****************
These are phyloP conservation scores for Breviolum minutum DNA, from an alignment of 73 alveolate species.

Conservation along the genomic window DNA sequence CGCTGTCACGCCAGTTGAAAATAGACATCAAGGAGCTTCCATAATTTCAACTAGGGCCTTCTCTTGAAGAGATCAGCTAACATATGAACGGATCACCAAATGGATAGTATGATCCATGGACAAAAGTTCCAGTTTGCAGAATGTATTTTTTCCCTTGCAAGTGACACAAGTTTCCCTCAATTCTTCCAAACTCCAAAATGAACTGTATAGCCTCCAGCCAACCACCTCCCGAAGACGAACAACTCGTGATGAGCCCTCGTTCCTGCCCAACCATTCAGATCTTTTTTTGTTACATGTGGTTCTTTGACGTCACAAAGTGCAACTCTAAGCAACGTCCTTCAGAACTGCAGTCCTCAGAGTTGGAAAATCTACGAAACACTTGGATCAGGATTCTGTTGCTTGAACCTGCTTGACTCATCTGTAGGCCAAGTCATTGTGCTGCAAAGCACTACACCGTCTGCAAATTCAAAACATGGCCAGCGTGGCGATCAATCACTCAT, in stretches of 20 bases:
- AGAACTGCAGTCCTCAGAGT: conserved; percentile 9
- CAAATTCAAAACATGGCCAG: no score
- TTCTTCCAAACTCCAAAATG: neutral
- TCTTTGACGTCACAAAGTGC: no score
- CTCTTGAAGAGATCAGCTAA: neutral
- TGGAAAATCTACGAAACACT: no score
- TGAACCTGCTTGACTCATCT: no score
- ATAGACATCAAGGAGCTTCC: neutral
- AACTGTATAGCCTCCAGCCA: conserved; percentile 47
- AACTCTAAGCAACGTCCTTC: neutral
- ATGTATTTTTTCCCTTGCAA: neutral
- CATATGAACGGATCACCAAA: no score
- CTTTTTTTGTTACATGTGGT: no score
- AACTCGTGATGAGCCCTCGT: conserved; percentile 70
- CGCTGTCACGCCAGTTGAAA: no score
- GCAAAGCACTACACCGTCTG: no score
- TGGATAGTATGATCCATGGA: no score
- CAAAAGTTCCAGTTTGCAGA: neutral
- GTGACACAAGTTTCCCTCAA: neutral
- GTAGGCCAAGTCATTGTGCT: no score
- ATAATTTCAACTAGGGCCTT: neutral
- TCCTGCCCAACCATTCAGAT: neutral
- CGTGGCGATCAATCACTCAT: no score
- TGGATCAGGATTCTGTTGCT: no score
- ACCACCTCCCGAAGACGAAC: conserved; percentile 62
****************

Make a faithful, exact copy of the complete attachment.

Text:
These are phyloP conservation scores for Breviolum minutum DNA, from an alignment of 73 alveolate species.

Conservation along the genomic window DNA sequence CGCTGTCACGCCAGTTGAAAATAGACATCAAGGAGCTTCCATAATTTCAACTAGGGCCTTCTCTTGAAGAGATCAGCTAACATATGAACGGATCACCAAATGGATAGTATGATCCATGGACAAAAGTTCCAGTTTGCAGAATGTATTTTTTCCCTTGCAAGTGACACAAGTTTCCCTCAATTCTTCCAAACTCCAAAATGAACTGTATAGCCTCCAGCCAACCACCTCCCGAAGACGAACAACTCGTGATGAGCCCTCGTTCCTGCCCAACCATTCAGATCTTTTTTTGTTACATGTGGTTCTTTGACGTCACAAAGTGCAACTCTAAGCAACGTCCTTCAGAACTGCAGTCCTCAGAGTTGGAAAATCTACGAAACACTTGGATCAGGATTCTGTTGCTTGAACCTGCTTGACTCATCTGTAGGCCAAGTCATTGTGCTGCAAAGCACTACACCGTCTGCAAATTCAAAACATGGCCAGCGTGGCGATCAATCACTCAT, in stretches of 20 bases:
- AGAACTGCAGTCCTCAGAGT: conserved; percentile 9
- CAAATTCAAAACATGGCCAG: no score
- TTCTTCCAAACTCCAAAATG: neutral
- TCTTTGACGTCACAAAGTGC: no score
- CTCTTGAAGAGATCAGCTAA: neutral
- TGGAAAATCTACGAAACACT: no score
- TGAACCTGCTTGACTCATCT: no score
- ATAGACATCAAGGAGCTTCC: neutral
- AACTGTATAGCCTCCAGCCA: conserved; percentile 47
- AACTCTAAGCAACGTCCTTC: neutral
- ATGTATTTTTTCCCTTGCAA: neutral
- CATATGAACGGATCACCAAA: no score
- CTTTTTTTGTTACATGTGGT: no score
- AACTCGTGATGAGCCCTCGT: conserved; percentile 70
- CGCTGTCACGCCAGTTGAAA: no score
- GCAAAGCACTACACCGTCTG: no score
- TGGATAGTATGATCCATGGA: no score
- CAAAAGTTCCAGTTTGCAGA: neutral
- GTGACACAAGTTTCCCTCAA: neutral
- GTAGGCCAAGTCATTGTGCT: no score
- ATAATTTCAACTAGGGCCTT: neutral
- TCCTGCCCAACCATTCAGAT: neutral
- CGTGGCGATCAATCACTCAT: no score
- TGGATCAGGATTCTGTTGCT: no score
- ACCACCTCCCGAAGACGAAC: conserved; percentile 62